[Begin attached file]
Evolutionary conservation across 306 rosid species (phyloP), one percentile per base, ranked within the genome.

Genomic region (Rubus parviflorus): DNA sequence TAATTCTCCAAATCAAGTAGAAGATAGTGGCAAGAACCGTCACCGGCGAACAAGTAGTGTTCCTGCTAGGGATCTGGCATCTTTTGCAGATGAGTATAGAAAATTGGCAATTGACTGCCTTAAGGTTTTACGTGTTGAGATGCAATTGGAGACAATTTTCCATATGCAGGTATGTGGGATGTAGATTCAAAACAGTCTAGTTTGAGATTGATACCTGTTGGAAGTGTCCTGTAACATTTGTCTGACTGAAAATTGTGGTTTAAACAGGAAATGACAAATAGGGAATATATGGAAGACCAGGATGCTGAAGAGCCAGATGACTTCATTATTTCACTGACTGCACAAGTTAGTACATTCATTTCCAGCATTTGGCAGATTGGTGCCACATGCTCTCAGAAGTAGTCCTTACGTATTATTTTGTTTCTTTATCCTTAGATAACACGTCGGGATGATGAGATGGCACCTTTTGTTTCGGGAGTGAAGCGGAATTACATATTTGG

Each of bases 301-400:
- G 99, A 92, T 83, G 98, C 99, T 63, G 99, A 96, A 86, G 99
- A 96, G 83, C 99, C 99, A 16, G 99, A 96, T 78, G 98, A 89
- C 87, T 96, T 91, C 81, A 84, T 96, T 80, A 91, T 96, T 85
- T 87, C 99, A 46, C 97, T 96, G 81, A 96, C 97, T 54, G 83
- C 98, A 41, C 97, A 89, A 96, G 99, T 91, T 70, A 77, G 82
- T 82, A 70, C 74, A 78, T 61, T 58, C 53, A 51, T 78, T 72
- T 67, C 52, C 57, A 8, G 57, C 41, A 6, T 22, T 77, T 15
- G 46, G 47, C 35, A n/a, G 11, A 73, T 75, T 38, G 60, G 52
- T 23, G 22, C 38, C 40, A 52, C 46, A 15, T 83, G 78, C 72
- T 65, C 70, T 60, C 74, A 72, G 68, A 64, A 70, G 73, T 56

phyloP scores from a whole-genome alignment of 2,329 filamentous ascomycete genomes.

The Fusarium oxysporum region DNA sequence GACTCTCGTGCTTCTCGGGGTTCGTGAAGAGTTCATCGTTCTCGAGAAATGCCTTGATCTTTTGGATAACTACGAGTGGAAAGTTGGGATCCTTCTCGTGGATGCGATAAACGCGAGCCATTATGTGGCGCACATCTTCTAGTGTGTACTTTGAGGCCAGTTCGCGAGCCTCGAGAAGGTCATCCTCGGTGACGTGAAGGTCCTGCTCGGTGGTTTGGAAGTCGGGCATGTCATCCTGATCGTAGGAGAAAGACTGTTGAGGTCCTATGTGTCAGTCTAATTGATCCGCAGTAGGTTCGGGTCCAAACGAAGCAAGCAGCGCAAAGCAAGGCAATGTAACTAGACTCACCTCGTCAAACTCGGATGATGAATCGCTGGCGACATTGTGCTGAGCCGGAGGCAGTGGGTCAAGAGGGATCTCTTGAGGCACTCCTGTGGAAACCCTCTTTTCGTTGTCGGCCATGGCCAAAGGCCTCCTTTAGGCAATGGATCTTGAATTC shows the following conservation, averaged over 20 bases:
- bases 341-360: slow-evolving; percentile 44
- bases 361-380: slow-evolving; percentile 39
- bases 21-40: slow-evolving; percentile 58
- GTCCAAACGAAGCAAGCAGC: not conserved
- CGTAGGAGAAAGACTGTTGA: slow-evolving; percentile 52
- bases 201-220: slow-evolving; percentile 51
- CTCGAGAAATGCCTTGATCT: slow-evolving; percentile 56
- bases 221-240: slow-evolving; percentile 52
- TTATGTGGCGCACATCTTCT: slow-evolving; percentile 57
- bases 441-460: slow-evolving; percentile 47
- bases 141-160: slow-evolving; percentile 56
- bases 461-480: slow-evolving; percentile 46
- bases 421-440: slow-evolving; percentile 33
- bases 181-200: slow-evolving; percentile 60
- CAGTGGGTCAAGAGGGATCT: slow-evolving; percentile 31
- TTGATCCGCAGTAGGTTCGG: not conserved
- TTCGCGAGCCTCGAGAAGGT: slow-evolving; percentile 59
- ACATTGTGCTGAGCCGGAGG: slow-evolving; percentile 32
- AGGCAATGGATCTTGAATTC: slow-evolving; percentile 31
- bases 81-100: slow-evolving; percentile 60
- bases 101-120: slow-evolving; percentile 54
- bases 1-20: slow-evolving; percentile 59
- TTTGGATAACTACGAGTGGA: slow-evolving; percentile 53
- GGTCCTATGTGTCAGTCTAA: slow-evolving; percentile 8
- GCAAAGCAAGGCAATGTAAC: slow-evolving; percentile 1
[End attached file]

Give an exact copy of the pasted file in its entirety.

Evolutionary conservation across 306 rosid species (phyloP), one percentile per base, ranked within the genome.

Genomic region (Rubus parviflorus): DNA sequence TAATTCTCCAAATCAAGTAGAAGATAGTGGCAAGAACCGTCACCGGCGAACAAGTAGTGTTCCTGCTAGGGATCTGGCATCTTTTGCAGATGAGTATAGAAAATTGGCAATTGACTGCCTTAAGGTTTTACGTGTTGAGATGCAATTGGAGACAATTTTCCATATGCAGGTATGTGGGATGTAGATTCAAAACAGTCTAGTTTGAGATTGATACCTGTTGGAAGTGTCCTGTAACATTTGTCTGACTGAAAATTGTGGTTTAAACAGGAAATGACAAATAGGGAATATATGGAAGACCAGGATGCTGAAGAGCCAGATGACTTCATTATTTCACTGACTGCACAAGTTAGTACATTCATTTCCAGCATTTGGCAGATTGGTGCCACATGCTCTCAGAAGTAGTCCTTACGTATTATTTTGTTTCTTTATCCTTAGATAACACGTCGGGATGATGAGATGGCACCTTTTGTTTCGGGAGTGAAGCGGAATTACATATTTGG

Each of bases 301-400:
- G 99, A 92, T 83, G 98, C 99, T 63, G 99, A 96, A 86, G 99
- A 96, G 83, C 99, C 99, A 16, G 99, A 96, T 78, G 98, A 89
- C 87, T 96, T 91, C 81, A 84, T 96, T 80, A 91, T 96, T 85
- T 87, C 99, A 46, C 97, T 96, G 81, A 96, C 97, T 54, G 83
- C 98, A 41, C 97, A 89, A 96, G 99, T 91, T 70, A 77, G 82
- T 82, A 70, C 74, A 78, T 61, T 58, C 53, A 51, T 78, T 72
- T 67, C 52, C 57, A 8, G 57, C 41, A 6, T 22, T 77, T 15
- G 46, G 47, C 35, A n/a, G 11, A 73, T 75, T 38, G 60, G 52
- T 23, G 22, C 38, C 40, A 52, C 46, A 15, T 83, G 78, C 72
- T 65, C 70, T 60, C 74, A 72, G 68, A 64, A 70, G 73, T 56

phyloP scores from a whole-genome alignment of 2,329 filamentous ascomycete genomes.

The Fusarium oxysporum region DNA sequence GACTCTCGTGCTTCTCGGGGTTCGTGAAGAGTTCATCGTTCTCGAGAAATGCCTTGATCTTTTGGATAACTACGAGTGGAAAGTTGGGATCCTTCTCGTGGATGCGATAAACGCGAGCCATTATGTGGCGCACATCTTCTAGTGTGTACTTTGAGGCCAGTTCGCGAGCCTCGAGAAGGTCATCCTCGGTGACGTGAAGGTCCTGCTCGGTGGTTTGGAAGTCGGGCATGTCATCCTGATCGTAGGAGAAAGACTGTTGAGGTCCTATGTGTCAGTCTAATTGATCCGCAGTAGGTTCGGGTCCAAACGAAGCAAGCAGCGCAAAGCAAGGCAATGTAACTAGACTCACCTCGTCAAACTCGGATGATGAATCGCTGGCGACATTGTGCTGAGCCGGAGGCAGTGGGTCAAGAGGGATCTCTTGAGGCACTCCTGTGGAAACCCTCTTTTCGTTGTCGGCCATGGCCAAAGGCCTCCTTTAGGCAATGGATCTTGAATTC shows the following conservation, averaged over 20 bases:
- bases 341-360: slow-evolving; percentile 44
- bases 361-380: slow-evolving; percentile 39
- bases 21-40: slow-evolving; percentile 58
- GTCCAAACGAAGCAAGCAGC: not conserved
- CGTAGGAGAAAGACTGTTGA: slow-evolving; percentile 52
- bases 201-220: slow-evolving; percentile 51
- CTCGAGAAATGCCTTGATCT: slow-evolving; percentile 56
- bases 221-240: slow-evolving; percentile 52
- TTATGTGGCGCACATCTTCT: slow-evolving; percentile 57
- bases 441-460: slow-evolving; percentile 47
- bases 141-160: slow-evolving; percentile 56
- bases 461-480: slow-evolving; percentile 46
- bases 421-440: slow-evolving; percentile 33
- bases 181-200: slow-evolving; percentile 60
- CAGTGGGTCAAGAGGGATCT: slow-evolving; percentile 31
- TTGATCCGCAGTAGGTTCGG: not conserved
- TTCGCGAGCCTCGAGAAGGT: slow-evolving; percentile 59
- ACATTGTGCTGAGCCGGAGG: slow-evolving; percentile 32
- AGGCAATGGATCTTGAATTC: slow-evolving; percentile 31
- bases 81-100: slow-evolving; percentile 60
- bases 101-120: slow-evolving; percentile 54
- bases 1-20: slow-evolving; percentile 59
- TTTGGATAACTACGAGTGGA: slow-evolving; percentile 53
- GGTCCTATGTGTCAGTCTAA: slow-evolving; percentile 8
- GCAAAGCAAGGCAATGTAAC: slow-evolving; percentile 1